Just how old is Jupiter, exactly?

Particles from comet 81P/Wild 2 brought to Earth in 2006 by NASA’s Stardust spacecraft seem to indicate that Jupiter formed more than three million years after the formation of the first solids in our Solar System.

The new finding helps test Solar System formation theories, which are currently at odds. However, one fact is certain: the formation of the giant planet affected how materials moved, collided, and coalesced during the complex planet-forming process. 

Comets formed in the frigid Kuiper belt out beyond Neptune, but interestingly enough, analyses of the Wild 2 samples show that comets are composed of low-temperature and high-temperature materials which seem to have originated from completely different environments. 

A research team – led by Dr. Ryan Ogliore of the University of Hawaii – analyzed a chondrule fragment known from previous research to have formed by high-temperature processes in the inner solar nebula – the cloud of gas and dust surrounding the infant Sun from which the planets formed.

What could be more contradictory than high-temperature objects from the innermost regions near the Sun becoming the predominant dust components of an icy comet in the outer solar nebula? 

Using the University of Hawaii Cameca ims 1280 ion microprobe, the team measured magnesium isotopes (26Mg is the decay product of the short-lived radioactive isotope 26Al) and elemental aluminum (27Al) in their sample to bracket its formation age. Aluminum-26, with a half-life of 730,000 years, is the extremely useful clock that cosmochemists use to date ancient events since the 26Al/27Al ratio varies in objects that formed at different times.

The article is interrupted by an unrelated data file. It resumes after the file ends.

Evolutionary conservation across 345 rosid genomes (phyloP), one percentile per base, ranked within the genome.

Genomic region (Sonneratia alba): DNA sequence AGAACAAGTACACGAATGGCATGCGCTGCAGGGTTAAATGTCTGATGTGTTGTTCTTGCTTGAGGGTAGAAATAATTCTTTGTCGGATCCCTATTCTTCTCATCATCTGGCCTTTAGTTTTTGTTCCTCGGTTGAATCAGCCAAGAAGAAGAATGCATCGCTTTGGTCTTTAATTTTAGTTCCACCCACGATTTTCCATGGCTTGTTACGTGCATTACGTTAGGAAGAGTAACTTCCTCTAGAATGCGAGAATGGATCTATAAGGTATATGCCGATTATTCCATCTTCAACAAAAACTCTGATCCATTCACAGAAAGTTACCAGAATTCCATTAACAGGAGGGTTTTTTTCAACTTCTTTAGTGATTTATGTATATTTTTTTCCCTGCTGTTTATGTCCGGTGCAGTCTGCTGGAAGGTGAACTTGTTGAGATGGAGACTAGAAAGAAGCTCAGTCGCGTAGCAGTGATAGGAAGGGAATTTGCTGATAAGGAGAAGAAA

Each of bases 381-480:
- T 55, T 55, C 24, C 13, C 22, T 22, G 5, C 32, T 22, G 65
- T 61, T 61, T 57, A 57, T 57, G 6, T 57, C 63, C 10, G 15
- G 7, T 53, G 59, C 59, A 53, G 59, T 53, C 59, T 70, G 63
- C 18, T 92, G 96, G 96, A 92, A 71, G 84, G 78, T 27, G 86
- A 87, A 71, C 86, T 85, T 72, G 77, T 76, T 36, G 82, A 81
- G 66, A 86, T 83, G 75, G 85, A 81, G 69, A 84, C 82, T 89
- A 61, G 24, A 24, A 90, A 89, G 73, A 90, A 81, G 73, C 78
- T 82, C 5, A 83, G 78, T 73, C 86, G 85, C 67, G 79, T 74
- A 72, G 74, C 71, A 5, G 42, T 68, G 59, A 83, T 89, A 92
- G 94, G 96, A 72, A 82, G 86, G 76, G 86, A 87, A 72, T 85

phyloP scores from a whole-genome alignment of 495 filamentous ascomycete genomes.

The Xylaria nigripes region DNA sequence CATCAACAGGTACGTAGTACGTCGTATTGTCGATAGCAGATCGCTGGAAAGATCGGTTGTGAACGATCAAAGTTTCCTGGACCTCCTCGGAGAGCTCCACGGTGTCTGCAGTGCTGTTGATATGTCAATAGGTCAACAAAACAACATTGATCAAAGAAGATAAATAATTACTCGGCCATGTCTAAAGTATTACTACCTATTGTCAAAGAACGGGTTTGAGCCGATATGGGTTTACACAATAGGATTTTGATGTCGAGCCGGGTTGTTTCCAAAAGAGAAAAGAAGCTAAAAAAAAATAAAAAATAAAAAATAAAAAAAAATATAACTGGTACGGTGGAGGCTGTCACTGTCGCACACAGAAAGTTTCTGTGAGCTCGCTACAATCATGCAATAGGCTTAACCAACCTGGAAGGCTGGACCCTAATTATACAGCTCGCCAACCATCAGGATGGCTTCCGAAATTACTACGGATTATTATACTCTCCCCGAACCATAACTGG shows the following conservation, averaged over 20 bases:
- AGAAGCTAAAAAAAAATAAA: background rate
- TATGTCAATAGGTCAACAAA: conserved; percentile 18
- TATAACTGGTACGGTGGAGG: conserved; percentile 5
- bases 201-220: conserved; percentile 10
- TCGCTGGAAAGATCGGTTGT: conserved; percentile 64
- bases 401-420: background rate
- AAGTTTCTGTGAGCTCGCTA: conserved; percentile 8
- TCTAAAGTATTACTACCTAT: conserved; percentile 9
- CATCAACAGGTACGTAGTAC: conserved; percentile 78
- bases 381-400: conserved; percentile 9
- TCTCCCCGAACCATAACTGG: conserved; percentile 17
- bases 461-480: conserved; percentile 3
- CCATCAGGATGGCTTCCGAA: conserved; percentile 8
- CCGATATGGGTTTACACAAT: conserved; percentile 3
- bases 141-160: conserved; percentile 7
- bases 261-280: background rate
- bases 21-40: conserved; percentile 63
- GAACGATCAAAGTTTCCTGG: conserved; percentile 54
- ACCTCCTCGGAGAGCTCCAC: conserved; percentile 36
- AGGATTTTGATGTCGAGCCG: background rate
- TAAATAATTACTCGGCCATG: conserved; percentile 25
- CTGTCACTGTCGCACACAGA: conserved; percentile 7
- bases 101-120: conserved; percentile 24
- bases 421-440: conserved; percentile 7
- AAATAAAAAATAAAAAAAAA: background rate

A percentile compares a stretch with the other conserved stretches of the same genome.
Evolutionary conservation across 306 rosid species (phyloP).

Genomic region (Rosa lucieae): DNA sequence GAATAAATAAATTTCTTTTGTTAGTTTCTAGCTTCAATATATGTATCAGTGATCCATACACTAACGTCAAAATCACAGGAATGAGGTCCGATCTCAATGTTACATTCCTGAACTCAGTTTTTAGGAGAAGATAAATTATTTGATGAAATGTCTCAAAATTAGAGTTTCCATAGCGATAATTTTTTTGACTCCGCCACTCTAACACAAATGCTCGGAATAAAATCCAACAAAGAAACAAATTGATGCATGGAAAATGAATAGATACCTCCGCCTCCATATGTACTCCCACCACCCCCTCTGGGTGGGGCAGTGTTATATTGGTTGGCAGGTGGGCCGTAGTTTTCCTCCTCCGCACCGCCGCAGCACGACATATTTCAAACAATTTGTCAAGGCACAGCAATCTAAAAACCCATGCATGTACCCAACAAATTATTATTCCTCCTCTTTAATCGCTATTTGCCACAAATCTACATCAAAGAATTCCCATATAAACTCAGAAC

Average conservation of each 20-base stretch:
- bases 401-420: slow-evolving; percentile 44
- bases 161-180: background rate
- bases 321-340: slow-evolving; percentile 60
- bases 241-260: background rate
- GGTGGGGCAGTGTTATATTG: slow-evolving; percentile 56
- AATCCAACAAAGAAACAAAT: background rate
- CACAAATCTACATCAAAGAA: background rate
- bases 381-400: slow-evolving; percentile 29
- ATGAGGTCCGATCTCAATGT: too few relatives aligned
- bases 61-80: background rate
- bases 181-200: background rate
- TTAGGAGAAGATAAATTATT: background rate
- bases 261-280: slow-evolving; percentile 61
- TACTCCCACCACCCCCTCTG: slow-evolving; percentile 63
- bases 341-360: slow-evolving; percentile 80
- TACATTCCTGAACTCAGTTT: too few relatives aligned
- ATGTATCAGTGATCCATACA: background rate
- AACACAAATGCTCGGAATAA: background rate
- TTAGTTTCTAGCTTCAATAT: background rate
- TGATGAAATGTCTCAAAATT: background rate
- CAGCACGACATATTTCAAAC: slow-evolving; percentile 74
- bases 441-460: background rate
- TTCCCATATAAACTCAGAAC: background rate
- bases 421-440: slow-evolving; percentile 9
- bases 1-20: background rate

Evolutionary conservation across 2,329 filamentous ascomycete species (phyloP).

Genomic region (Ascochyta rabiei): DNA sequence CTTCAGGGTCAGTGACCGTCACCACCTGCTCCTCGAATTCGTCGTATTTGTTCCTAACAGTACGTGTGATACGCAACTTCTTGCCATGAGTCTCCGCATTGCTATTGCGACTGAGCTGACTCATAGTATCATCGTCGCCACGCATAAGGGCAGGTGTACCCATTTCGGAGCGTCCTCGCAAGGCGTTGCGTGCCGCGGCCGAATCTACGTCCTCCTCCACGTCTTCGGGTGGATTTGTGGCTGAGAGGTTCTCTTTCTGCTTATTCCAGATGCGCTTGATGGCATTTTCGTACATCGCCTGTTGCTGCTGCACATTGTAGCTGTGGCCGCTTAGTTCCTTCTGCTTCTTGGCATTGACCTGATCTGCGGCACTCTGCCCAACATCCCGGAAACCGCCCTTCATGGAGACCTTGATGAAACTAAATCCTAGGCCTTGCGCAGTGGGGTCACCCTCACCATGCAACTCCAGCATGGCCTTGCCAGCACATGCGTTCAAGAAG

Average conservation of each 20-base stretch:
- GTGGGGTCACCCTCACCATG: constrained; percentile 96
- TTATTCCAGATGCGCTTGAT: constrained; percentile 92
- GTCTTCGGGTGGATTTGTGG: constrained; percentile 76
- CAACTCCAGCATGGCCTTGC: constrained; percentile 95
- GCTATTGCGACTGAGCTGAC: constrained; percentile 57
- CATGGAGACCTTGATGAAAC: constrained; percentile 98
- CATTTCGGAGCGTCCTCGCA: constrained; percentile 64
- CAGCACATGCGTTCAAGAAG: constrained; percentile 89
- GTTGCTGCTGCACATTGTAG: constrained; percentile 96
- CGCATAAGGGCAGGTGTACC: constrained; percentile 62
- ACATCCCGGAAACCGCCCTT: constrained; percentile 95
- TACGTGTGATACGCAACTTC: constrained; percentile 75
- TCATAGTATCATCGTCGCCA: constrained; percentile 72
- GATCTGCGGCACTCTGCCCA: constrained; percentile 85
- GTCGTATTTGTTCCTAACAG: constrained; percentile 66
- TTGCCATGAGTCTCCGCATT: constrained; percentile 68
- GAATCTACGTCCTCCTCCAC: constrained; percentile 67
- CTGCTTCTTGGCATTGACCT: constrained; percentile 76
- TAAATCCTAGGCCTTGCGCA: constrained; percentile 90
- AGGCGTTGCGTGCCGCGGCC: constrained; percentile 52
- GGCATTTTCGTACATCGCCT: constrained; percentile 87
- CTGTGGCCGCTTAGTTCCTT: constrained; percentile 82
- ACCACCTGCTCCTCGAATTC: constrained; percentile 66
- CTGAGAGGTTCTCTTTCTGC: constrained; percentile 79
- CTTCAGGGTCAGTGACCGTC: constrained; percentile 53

Ogliore and team found no evidence for extinct 26Al, meaning the cometary fragment formed after nearly all the 26Al had decayed. Assuming homogenous distribution of 26Al in at least the inner solar nebula, their results suggest the fragment formed at least three million years after the first solids formed. 

And this would have happened before Jupiter could have interfered, for current theory hypothesizes that a growing Jupiter would have accreted material so efficiently as to open a gap in the solar nebula.

This gap would have posed a barrier to the outward migration of any material formed nearer the Sun than Jupiter’s orbit, such as the fragment analyzed by Ogliore and team. 

The timing implies Jupiter formed more than three million years after the formation of the first solids in our Solar System. 

“We were surprised to find such a late-forming, high-temperature little rock in these cometary samples,” said Ogliore. “That we are able to test theories about the formation time of Jupiter and consequently, the origins of our Solar System is really a testament to the importance of sample-return missions like Stardust.”